Article | 3:25 min read

Certain Undergrad Degrees Offer Much Better Pay than Others

Life Events

The decisions you make in college could have major ramifications for your future financial health, and we're not even talking about student loans. A recent report from Georgetown's Center on Education and the Workforce evaluated the wages of various college graduates by their selected majors [1]. The results might be surprising.

While a student who finishes school with a degree in early-childhood education can expect to earn a median salary of $39,000 per year, a student who receives an undergrad degree in petroleum engineering garners a median salary of $136,000 per year.

That means a person with an engineering degree will make roughly $4.8 million throughout his or her career. On the other hand, a person with a degree in early-childhood education should net about $1.4 million, according to the report.

But this doesn't mean every prospective student should enter engineering just for the big bucks. Melissa Kearney, an economics professor at the University of Maryland, told The Wall Street Journal students should recognize which majors offer strong salaries, but they shouldn't allow dollar amounts to steer their decisions entirely [2].

"People have to think very carefully about what they're good at," Kearney said. "Yes, engineering pays very well. But that's not going to serve someone who really struggles with quantitative skills."

The Georgetown report said 4 of 5 students choose a major based at least somewhat on what they will earn upon graduating.

Choosing the right major
There are four major factors students should consider when looking at a potential major: their goals, strengths, interests and the job market, according to USA Today [3].

While it's great to follow your heart, it might not be the smartest financial move to choose a degree that has very restrictive job placement. Look at how many students in a particular field are being placed across the nation. If you like the percentages and average starting salary, that could be the career for you. If job placement is minimal and the salary is less than you are looking for, it might be better to check out other options.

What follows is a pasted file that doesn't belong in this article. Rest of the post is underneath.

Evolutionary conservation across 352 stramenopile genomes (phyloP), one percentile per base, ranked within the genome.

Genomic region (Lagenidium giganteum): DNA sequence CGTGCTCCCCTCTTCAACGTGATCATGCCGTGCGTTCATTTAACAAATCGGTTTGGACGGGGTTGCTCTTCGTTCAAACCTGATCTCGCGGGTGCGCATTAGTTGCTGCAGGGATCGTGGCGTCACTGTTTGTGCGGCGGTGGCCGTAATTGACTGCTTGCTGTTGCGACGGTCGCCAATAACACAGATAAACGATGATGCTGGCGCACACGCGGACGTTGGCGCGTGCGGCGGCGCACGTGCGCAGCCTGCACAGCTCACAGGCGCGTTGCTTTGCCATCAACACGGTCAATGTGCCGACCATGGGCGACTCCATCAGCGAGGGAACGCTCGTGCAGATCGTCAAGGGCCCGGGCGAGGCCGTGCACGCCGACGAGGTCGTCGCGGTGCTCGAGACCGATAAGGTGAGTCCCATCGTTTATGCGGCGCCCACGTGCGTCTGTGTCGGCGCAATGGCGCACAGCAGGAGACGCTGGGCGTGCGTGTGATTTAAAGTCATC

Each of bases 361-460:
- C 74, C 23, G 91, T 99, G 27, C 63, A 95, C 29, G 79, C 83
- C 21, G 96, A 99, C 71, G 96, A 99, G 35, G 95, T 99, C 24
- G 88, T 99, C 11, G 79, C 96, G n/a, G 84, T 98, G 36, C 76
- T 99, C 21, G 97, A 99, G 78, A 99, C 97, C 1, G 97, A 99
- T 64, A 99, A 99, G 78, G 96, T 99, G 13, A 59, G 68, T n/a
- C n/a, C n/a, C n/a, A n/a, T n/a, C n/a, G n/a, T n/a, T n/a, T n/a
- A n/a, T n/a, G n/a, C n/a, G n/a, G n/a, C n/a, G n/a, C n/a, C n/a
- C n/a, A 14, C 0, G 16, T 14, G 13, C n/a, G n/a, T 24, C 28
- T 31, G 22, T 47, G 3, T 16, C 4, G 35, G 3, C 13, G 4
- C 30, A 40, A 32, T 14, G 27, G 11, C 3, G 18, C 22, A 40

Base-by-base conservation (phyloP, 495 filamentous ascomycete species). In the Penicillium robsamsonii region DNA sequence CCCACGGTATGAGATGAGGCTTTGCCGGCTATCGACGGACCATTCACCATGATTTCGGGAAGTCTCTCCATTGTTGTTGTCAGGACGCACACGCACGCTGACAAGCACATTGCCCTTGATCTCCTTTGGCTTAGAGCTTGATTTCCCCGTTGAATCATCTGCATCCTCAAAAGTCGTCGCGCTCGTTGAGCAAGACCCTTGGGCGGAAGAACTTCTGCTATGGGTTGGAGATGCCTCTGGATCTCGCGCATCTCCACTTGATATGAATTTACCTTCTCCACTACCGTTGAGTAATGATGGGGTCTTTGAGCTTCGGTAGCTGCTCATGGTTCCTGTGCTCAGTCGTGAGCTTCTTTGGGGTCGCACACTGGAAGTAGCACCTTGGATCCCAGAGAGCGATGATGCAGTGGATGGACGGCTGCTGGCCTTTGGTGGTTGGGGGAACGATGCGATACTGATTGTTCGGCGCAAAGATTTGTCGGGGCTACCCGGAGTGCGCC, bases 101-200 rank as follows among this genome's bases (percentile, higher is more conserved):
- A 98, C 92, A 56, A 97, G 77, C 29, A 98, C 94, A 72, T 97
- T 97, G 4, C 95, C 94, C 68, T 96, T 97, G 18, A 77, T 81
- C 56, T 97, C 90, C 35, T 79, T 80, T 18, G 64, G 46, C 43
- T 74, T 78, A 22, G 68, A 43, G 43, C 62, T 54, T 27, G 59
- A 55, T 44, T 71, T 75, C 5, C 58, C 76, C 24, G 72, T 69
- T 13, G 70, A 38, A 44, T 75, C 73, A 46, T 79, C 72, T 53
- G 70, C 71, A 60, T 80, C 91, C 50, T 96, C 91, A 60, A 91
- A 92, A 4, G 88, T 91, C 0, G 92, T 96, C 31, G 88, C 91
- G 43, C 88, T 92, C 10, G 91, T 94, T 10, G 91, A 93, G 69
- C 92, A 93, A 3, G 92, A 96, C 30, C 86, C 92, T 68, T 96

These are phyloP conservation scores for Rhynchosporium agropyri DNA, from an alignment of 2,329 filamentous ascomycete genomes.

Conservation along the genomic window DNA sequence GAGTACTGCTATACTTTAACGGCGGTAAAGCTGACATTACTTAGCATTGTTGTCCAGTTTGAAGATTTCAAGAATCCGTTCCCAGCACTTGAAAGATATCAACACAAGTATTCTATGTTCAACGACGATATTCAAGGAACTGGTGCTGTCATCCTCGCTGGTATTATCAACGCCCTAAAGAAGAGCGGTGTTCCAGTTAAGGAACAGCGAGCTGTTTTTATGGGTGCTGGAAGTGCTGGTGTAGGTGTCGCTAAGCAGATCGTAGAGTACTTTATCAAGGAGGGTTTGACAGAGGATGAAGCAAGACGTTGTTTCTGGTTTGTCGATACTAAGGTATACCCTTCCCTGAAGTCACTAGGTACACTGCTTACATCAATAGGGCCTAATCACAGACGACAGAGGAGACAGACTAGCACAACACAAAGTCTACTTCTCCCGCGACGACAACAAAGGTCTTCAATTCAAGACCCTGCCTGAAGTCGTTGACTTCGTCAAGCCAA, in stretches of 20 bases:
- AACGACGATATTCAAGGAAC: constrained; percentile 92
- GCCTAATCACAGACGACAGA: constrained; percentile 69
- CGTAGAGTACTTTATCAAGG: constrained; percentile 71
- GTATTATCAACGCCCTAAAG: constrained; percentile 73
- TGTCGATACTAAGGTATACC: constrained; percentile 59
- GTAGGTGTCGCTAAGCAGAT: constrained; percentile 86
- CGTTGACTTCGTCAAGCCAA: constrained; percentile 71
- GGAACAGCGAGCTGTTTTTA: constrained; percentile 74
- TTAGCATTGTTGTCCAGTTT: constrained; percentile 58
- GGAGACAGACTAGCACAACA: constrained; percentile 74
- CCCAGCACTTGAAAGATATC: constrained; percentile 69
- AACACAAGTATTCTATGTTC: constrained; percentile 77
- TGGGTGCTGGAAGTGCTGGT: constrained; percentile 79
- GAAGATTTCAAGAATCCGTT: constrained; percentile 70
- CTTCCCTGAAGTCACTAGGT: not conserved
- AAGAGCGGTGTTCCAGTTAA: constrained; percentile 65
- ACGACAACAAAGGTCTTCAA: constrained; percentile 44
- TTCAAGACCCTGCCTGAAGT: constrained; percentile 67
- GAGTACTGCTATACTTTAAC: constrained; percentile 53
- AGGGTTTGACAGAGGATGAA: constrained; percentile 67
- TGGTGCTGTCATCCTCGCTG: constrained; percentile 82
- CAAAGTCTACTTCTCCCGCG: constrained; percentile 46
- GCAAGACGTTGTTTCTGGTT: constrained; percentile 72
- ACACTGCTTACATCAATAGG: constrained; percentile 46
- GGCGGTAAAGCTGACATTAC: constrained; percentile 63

Anne Davis, an undergrad studying sociology and environmental policy at the College of William & Mary in Virginia, told the Journal she's just fine with her degree choice despite its low to middle-of-the road earnings.

"I've found my calling," Davis said. "I know the money's not lucrative, but I couldn't see myself doing anything else."

Dollars and degrees
Prospective students choose to make investments in education for various reasons, and money to be made isn't always one of them.

Elementary education and psychology are two of the most popular fields of study despite both ranking relatively low in their respective pay in the Georgetown study, according to Fortune [4]. Similarly, certain engineering fields such as geophysical engineering and geological engineering are two of the least popular majors. Geophysical and geological engineering rank third and 10th, respectively, in lifetime earnings.

When deciding on a major it's important to remember money doesn't buy happiness. A person who makes $30,000 to $40,000 per year is just as likely to be "very happy" as a person who makes $50,000 to $75,000, according to a report from the University of Michigan. A person in the first monetary demographic is also just as likely to be "unhappy" as a person in the higher bracket.

The careers that offer the highest and lowest for undergrad degrees 
Most of the top-paying careers can be found in engineering, according to the report from Georgetown. Only pharmacy and pharmaceutical ranked among the 10 highest paying undergraduate degrees that didn't come from engineering fields.

The list includes petroleum engineering, the top earning engineering field, and geological or geophysical engineering, which comes in at No. 10 with a median annual salary of $87,000.

The 10 lowest paying majors revolved around education, social work and fine arts, the Georgetown study revealed. For example, both family and community service and drama and theater arts fell in the bottom 10 at $45,000 per year.

[1]. The Economic Value of College Majors 

[2]. College Majors Figure Big in Earnings 

[3]. Great Career Success Debate: Did you pick the right major? 

[4] Choosing a college major? Read this first


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